The SJC also correctly noted that professional standards in Massachusetts have long required criminal defense lawyers to advise noncitizen clients about immigration consequences. Practitioners thus now face a certain dissonance in that criminal defendants prosecuted in federal courts who face or have faced deportation may only cite Padilla prospectively, while state court defendants in Massachusetts may use the Padilla ruling to seek to vacate convictions dating back to 1997. The practical difficulties involved in bringing such claims on behalf of deportees are still significant, however. See, e.g., Perez Santana v. Holder, No. 12-2270 (1st Cir. Sept. 27, 2013) (invalidating regulation barring such claims), and Bolieiro v. Holder, No. 12-1807 (1st Cir. Sept. 27, 2013) (same).
Sylvain may also portend greater assertiveness by the SJC in certain other arenas where retroactive application of constitutional holdings is at issue. The SJC has now made clear that it considers a “new” rule to be such only if the result is contrary to precedent. Sylvain, at 434. This is rather narrower than the approach taken by the Supreme Court, which has used the formulation of that which was not “apparent to all reasonable jurists.” The SJC formulation could thus expand state court remedies for other violations of constitutional rights. Indeed, the Court highlighted that retroactivity in Sylvain was required by “tenets of fundamental fairness.” Sylvain at 437, citing Commonwealth v. Amirault, 424 Mass. 618, 639 (1997). It therefore seems quite possible that Sylvain could influence such pending questions as the retroactivity of rulings about mandatory life without parole sentences for juveniles—See Diatchenko v. D.A. for the Suffolk District, SJC-11453—and public trial rights during jury selection. See Commonwealth v. Alebord, SJC-11354. Retroactivity analysis will thus have to consider, in addition to precedent, such factors as the evolution of practice, reliance, and deeper normative questions of justice and fairness.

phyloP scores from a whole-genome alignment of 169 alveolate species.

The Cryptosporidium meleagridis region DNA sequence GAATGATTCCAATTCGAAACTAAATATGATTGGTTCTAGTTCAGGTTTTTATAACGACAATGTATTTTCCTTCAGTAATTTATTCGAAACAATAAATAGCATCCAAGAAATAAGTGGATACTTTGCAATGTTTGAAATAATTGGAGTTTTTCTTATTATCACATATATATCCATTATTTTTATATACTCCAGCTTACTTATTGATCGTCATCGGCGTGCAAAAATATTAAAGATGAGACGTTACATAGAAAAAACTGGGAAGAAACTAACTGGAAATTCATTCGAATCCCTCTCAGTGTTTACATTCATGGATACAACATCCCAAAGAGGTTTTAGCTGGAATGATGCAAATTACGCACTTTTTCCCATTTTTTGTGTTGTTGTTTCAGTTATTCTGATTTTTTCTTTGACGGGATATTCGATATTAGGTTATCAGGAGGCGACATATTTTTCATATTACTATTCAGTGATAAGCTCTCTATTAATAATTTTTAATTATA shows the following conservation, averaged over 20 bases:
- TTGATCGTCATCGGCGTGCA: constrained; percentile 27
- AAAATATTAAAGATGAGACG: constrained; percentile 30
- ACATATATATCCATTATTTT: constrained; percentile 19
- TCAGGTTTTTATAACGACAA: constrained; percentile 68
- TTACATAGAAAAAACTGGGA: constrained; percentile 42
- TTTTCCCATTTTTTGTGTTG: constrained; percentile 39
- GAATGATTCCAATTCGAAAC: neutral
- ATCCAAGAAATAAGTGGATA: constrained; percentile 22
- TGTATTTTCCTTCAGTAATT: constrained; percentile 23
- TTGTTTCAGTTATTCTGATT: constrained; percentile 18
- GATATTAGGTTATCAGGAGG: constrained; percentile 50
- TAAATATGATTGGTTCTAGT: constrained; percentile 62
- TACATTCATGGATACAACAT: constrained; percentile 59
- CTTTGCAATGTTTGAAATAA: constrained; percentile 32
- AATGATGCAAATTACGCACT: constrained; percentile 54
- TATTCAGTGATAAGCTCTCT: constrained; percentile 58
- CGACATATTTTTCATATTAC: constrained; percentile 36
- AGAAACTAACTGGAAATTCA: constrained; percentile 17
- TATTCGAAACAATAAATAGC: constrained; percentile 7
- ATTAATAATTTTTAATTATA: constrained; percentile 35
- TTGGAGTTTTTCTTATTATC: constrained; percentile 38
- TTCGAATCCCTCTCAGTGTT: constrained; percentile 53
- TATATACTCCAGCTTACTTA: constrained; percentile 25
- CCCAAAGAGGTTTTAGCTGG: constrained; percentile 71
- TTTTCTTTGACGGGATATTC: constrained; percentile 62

Daniel Kanstroom is a Professor of Law and Director of the International Human Rights Program at Boston College Law School. He is also the Founder of the Post-Deportation Human Rights Project.